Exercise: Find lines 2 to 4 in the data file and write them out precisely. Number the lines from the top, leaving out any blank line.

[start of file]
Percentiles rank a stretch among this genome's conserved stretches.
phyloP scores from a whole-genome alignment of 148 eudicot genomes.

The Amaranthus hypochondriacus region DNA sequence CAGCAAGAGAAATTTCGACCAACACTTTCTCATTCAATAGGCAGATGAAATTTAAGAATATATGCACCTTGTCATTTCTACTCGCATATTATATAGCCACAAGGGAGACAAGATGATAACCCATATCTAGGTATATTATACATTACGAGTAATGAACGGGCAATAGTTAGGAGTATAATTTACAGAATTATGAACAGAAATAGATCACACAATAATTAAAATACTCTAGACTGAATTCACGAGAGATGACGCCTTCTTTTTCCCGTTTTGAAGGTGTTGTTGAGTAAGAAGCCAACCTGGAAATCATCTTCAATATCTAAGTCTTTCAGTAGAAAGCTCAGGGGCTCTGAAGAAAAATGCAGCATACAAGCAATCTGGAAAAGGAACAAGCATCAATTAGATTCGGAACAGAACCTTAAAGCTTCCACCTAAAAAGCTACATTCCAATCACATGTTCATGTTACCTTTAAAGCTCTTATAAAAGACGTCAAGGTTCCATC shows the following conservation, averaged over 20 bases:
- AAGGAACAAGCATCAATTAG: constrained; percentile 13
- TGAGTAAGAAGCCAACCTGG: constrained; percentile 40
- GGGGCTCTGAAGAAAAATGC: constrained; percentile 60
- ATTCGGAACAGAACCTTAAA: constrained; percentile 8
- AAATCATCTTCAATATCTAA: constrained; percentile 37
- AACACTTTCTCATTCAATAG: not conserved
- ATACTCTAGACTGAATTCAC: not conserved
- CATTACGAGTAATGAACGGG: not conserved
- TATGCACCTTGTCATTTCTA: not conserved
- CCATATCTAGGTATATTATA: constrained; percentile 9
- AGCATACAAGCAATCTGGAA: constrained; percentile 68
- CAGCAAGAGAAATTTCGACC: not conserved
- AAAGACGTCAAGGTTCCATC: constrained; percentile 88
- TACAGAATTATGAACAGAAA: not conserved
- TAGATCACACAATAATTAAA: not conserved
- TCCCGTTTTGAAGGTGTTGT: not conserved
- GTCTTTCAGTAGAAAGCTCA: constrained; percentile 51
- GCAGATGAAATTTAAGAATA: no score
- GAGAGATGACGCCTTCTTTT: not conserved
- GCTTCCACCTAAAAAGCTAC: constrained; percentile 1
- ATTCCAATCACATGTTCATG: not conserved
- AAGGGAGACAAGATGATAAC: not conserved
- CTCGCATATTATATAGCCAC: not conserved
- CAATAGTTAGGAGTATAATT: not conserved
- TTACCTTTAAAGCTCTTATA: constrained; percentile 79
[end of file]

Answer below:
phyloP scores from a whole-genome alignment of 148 eudicot genomes.

The Amaranthus hypochondriacus region DNA sequence CAGCAAGAGAAATTTCGACCAACACTTTCTCATTCAATAGGCAGATGAAATTTAAGAATATATGCACCTTGTCATTTCTACTCGCATATTATATAGCCACAAGGGAGACAAGATGATAACCCATATCTAGGTATATTATACATTACGAGTAATGAACGGGCAATAGTTAGGAGTATAATTTACAGAATTATGAACAGAAATAGATCACACAATAATTAAAATACTCTAGACTGAATTCACGAGAGATGACGCCTTCTTTTTCCCGTTTTGAAGGTGTTGTTGAGTAAGAAGCCAACCTGGAAATCATCTTCAATATCTAAGTCTTTCAGTAGAAAGCTCAGGGGCTCTGAAGAAAAATGCAGCATACAAGCAATCTGGAAAAGGAACAAGCATCAATTAGATTCGGAACAGAACCTTAAAGCTTCCACCTAAAAAGCTACATTCCAATCACATGTTCATGTTACCTTTAAAGCTCTTATAAAAGACGTCAAGGTTCCATC shows the following conservation, averaged over 20 bases:
- AAGGAACAAGCATCAATTAG: constrained; percentile 13